Male Choirs: A dying breed or an exciting opportunity?

Even in the Welsh heartlands, that bastion of male choral singing, choirs are struggling to recruit new singers and inevitably, some will simply fade away into silence, taking with them a once proud tradition of community spirit and male singing.   Their failure to evolve into something attractive to a new generation of singers seals their fate, but it doesn’t have to be this way.

The stereotypical image of old men in blazers singing traditional Welsh hymn tunes is one that many men’s choirs, including the Swindon-based Wessex Male Choir, are working hard to dispel, but like all deeply-embedded stereotypes, it is proving difficult to shake off, and even innovative choirs have to tread a fine line between alienating audiences that love the traditional songs, and attracting new audiences and singers who want something more contemporary.

Informal WMC Hi Res

‘The Men in Black’ – Wessex Male Choir & Music Director Rhiannon Williams

So how do male choirs fight back and ensure that they remain relevant to today’s audiences and singers? There are plenty of articles in the press about the demise of male choirs, but considerably fewer offering suggestions for how the genre could evolve and develop. Science hasn’t yet reached the point where we can clone Gareth Malone, (and maybe that’s a good thing), so there’s no easy answer: if there were, then every male choir would be thriving.   However, it’s fair to say there are some emerging trends among successful choirs that may point the way.   Arguably, it is also true that choirs that are successful in attracting new audiences, are also successful in attracting new choristers: the two go hand-in-hand.

Butlin’s Bluecoats or an Undertakers’ Convention?

The first problem is the look. As smart as it may be, for many people, a choir dressed in blazers seems very old fashioned. But what to replace it with is equally challenging. For many years, Wessex choristers have worn black trousers and open-necked long-sleeved black shirts when performing (although sometimes we wear DJs and red bow ties – or a garish selection of Christmas pullovers). But even the black shirts are now commonplace and maybe rather passé.   Various choirs have experimented with different coloured shirts, different ties, bow ties, waistcoasts, jackets, and altogether more informal styles such as rugby shirts, ‘working clothes’ and even pirate costumes. The jury is out as to which works best because there are still occasions that call for a more formal look. I remember on one occasion when we tried our black shirts with bow ties we looked like an undertakers’ convention! And trying to look ‘cool’ if you have a Zimmer frame or a beer belly is also tricky, but somehow choirs have to find a cost-effective style that works and doesn’t send younger audiences and singers running for the hills.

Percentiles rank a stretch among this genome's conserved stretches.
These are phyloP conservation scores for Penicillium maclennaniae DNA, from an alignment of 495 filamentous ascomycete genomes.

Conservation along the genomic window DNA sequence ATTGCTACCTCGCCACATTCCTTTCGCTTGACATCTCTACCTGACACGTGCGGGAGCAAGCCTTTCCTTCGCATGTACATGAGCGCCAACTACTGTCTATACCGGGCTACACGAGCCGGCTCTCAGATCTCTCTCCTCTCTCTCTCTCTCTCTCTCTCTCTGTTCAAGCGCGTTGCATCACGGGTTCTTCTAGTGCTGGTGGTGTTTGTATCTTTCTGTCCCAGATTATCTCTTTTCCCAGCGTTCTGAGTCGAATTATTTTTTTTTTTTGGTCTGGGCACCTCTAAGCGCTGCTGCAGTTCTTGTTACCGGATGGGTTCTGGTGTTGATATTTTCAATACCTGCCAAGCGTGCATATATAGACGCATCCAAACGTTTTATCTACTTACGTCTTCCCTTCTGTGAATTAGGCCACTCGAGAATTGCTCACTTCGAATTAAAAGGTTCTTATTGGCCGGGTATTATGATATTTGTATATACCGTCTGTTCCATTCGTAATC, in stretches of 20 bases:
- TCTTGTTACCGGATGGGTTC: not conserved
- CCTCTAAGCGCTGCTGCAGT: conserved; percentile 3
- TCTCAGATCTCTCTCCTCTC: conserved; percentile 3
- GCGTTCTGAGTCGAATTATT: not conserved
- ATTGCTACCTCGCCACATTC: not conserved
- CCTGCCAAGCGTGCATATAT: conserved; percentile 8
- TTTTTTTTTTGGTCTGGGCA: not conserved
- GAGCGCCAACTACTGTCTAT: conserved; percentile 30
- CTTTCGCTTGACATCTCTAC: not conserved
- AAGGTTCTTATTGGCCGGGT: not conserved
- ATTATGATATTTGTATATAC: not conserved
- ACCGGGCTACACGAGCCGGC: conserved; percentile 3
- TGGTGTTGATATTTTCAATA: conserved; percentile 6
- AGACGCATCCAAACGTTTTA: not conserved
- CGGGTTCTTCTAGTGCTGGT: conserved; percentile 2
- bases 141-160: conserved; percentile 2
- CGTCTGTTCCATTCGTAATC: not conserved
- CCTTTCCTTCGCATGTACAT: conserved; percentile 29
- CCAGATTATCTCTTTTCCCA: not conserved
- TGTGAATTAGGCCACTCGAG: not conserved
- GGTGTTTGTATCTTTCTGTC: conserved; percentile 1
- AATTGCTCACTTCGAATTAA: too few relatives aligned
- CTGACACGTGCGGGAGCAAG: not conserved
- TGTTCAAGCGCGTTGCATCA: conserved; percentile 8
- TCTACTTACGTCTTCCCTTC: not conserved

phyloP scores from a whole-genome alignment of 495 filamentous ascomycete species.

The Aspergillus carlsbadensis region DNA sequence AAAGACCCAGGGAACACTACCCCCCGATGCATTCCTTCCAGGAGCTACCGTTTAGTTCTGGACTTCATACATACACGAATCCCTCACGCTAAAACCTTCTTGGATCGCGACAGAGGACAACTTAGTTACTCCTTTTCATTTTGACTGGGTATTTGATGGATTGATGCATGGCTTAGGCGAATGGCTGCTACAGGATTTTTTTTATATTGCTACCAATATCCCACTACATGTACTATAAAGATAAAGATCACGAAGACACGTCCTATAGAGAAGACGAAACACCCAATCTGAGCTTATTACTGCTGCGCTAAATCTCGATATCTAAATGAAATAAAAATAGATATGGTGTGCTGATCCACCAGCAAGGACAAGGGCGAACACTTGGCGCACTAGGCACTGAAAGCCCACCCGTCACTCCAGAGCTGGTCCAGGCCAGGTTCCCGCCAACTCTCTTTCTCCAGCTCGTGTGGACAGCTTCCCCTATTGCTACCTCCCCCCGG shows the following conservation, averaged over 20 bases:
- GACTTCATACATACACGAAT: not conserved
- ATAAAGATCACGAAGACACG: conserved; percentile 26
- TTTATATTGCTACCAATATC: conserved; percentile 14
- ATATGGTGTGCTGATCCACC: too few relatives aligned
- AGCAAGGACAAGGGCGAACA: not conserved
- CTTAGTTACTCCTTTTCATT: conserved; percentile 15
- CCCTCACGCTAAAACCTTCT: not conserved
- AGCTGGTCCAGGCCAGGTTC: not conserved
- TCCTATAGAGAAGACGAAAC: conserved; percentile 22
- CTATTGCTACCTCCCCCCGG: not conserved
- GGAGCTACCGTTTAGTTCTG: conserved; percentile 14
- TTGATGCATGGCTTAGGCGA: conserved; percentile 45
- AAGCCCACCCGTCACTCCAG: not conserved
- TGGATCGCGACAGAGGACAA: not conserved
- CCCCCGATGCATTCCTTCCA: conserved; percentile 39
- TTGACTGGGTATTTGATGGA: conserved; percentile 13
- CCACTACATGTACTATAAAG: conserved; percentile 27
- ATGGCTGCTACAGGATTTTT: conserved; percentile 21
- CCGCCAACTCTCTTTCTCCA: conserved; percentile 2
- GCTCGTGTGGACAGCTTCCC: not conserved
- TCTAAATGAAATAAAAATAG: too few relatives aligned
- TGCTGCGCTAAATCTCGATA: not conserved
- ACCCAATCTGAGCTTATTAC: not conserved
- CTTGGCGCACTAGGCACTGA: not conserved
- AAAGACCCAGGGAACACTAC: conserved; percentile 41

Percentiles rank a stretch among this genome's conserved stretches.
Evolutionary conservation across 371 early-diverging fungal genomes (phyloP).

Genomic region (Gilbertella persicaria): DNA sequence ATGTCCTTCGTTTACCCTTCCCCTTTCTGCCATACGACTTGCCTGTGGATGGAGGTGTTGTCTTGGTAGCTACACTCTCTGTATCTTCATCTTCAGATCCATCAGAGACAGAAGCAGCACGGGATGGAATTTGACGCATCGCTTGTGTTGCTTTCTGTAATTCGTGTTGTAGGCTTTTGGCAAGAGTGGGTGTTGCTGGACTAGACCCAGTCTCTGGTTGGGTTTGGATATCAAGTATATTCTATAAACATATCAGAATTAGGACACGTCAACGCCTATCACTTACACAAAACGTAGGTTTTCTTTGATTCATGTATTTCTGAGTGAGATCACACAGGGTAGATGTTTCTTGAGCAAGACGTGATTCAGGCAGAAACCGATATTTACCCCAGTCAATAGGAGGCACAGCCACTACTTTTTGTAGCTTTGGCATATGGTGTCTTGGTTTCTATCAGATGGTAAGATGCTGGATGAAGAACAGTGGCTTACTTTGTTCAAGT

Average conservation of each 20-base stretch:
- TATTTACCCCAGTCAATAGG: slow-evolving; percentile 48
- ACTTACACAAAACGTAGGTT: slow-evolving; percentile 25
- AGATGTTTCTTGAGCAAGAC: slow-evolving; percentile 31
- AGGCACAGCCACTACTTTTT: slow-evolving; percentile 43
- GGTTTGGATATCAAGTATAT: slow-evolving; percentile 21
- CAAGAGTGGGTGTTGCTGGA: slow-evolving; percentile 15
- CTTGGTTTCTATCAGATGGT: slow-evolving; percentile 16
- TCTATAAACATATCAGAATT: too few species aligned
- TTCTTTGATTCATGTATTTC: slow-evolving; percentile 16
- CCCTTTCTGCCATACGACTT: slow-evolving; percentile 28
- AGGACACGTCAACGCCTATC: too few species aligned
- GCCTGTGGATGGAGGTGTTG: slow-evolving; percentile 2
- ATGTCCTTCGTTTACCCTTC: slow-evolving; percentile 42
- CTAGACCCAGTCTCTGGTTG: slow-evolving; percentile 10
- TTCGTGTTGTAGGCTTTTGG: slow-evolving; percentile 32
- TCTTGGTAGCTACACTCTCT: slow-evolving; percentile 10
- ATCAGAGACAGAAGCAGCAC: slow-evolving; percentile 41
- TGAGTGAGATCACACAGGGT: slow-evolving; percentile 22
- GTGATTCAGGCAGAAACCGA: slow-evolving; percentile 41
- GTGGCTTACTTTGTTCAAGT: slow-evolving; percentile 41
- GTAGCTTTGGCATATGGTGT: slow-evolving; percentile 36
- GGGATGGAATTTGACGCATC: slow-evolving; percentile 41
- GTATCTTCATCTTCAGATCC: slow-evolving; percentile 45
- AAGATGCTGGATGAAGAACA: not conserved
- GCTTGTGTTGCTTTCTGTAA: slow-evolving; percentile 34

Wesley’s Greatest Hits

The second problem is repertoire. I don’t think any male choirs want to completely turn their backs on the wealth of wonderful tunes represented by the traditional male voice choir genre, but if we are to attract younger audiences there has to be a desire to innovate and try new stuff including pop and rock arrangements, and choral works by modern composers. Getting the balance right can be difficult, and selecting the right material is also hard with most choirs having to indulge in a costly bit of trial and error to find songs that really work. Whilst there are some good arrangers out there, there is also a shortage of great arrangements of modern pieces for TTBB (tenor/tenor/baritone/bass) choirs, and quite often, the cost of obtaining the rights to arrange a great pop song, rock anthem or music theatre piece can be prohibitive.   I know from personal experience that trying to secure arrangement permissions from companies like Disney, who own the rights to a huge number of very popular songs, can be too costly to contemplate.   The Wessex Male Choir strongly encourages our choristers and our audiences to suggest songs they would like us to sing.   This can be a double-edged sword at times because it can create expectations that are difficult or impossible to deliver.   To ‘manage’ all the suggestions, we have a repertoire advisory team (RAT) that supports the Music Director in finding new pieces. A lot of the suggestions received by the RAT are simply not viable because of copyright or performing rights issues; because there are no suitable arrangements available; or simply because the style of piece relies too much on other voices (e.g. sopranos) or long instrumental riffs for guitar and drums that sound pants when played on a piano! It’s early days for our RAT, but with the encouragement of our Music Director, we are already building a sizeable chunk of enjoyable new repertoire that is quite different to most other choirs: but we still have a long way to go!

A Bunch of Stiffs